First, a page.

WASHINGTON -President Bush's new pick for the Supreme Court has a track record on abortion that suggests a shift toward more restrictions.
Although there are no guarantees that Samuel Alito would vote to overturn the court's landmark ruling ensuring a woman's right to abortion, he has sharply different views from the justice he was picked to replace, Sandra Day O'Connor.
If confirmed by the Senate, the judge immediately would find himself in a tie-breaking role in pending abortion cases, possibly in his first months on the bench.
The timing of his confirmation hearings is key, as the Supreme Court in the next few weeks takes up its first significant abortion case in five years.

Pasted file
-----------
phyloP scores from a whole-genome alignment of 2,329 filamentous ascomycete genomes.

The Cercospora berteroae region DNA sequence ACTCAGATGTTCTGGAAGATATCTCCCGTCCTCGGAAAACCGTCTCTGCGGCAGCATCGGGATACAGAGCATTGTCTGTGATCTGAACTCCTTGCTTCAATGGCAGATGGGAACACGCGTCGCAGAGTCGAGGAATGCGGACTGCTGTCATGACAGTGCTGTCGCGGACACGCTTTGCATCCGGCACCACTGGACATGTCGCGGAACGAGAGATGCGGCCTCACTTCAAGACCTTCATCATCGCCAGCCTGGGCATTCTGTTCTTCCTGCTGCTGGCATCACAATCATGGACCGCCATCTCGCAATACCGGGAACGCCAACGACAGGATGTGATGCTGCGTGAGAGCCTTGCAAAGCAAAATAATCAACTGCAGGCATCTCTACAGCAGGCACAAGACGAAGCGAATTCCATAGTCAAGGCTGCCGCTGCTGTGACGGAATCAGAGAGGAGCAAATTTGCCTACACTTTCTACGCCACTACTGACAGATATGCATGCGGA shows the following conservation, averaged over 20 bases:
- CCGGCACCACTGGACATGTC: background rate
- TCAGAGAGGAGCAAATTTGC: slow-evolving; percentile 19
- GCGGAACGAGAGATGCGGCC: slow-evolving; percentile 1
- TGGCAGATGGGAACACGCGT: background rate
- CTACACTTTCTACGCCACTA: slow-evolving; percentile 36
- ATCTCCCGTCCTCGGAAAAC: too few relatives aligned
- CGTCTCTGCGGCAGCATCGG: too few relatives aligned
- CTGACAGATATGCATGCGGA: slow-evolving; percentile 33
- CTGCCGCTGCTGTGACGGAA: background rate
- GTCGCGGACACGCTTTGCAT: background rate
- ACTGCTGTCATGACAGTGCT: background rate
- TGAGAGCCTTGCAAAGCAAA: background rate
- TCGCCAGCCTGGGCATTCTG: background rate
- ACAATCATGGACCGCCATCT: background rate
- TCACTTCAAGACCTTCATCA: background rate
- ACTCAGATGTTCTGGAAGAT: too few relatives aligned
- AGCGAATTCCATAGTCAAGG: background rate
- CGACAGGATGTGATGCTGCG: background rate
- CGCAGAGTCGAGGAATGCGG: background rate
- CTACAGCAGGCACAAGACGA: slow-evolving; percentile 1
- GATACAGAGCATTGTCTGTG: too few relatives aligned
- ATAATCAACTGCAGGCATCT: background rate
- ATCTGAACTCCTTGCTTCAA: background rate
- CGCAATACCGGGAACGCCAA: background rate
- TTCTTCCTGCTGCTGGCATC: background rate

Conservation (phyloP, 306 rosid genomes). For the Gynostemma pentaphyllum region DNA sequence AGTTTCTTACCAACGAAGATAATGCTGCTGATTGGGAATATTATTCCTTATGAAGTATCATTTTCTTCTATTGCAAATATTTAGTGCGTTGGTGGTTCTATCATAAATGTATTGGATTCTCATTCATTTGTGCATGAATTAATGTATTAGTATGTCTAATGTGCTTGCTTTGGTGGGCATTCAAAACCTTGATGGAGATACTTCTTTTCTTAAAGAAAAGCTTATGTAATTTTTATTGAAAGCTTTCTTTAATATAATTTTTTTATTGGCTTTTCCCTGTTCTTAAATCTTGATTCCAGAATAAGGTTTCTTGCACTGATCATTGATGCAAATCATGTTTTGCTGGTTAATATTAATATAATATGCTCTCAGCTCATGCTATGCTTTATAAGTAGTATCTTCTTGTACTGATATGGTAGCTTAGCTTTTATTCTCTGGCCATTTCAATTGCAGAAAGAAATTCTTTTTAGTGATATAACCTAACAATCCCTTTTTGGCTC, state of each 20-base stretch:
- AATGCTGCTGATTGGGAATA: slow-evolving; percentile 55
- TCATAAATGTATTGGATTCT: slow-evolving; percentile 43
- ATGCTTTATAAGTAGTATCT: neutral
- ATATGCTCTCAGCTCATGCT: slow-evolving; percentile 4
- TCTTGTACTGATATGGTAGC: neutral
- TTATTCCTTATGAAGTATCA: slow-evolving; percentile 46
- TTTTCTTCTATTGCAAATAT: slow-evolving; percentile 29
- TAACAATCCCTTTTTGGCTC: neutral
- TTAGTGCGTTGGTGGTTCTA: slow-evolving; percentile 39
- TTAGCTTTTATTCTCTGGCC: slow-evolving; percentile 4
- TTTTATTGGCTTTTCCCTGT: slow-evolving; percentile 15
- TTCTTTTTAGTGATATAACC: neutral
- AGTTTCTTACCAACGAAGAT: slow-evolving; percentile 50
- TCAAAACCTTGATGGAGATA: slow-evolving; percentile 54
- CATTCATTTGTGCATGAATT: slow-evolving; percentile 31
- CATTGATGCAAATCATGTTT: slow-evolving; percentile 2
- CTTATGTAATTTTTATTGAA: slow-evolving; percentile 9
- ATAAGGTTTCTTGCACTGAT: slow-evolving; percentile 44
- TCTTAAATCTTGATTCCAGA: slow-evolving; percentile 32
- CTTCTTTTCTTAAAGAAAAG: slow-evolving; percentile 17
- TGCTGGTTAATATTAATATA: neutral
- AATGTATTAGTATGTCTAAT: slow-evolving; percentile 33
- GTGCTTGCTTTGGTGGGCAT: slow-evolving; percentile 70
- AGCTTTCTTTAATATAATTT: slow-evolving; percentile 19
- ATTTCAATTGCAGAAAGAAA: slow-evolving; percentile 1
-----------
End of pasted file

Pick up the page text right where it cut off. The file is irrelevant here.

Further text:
Alito, a Catholic, is opposed to abortion, his 90-year-old mother forthrightly told reporters in New Jersey. As an appeals court judge, he held that states can require women seeking abortions to notify their spouses. The Supreme Court disagreed.
"If he thinks that's OK, there are certainly other restrictions that he's going to be OK with," said Neil Siegel, who teaches law at Duke University. "He'll make a decisive difference."
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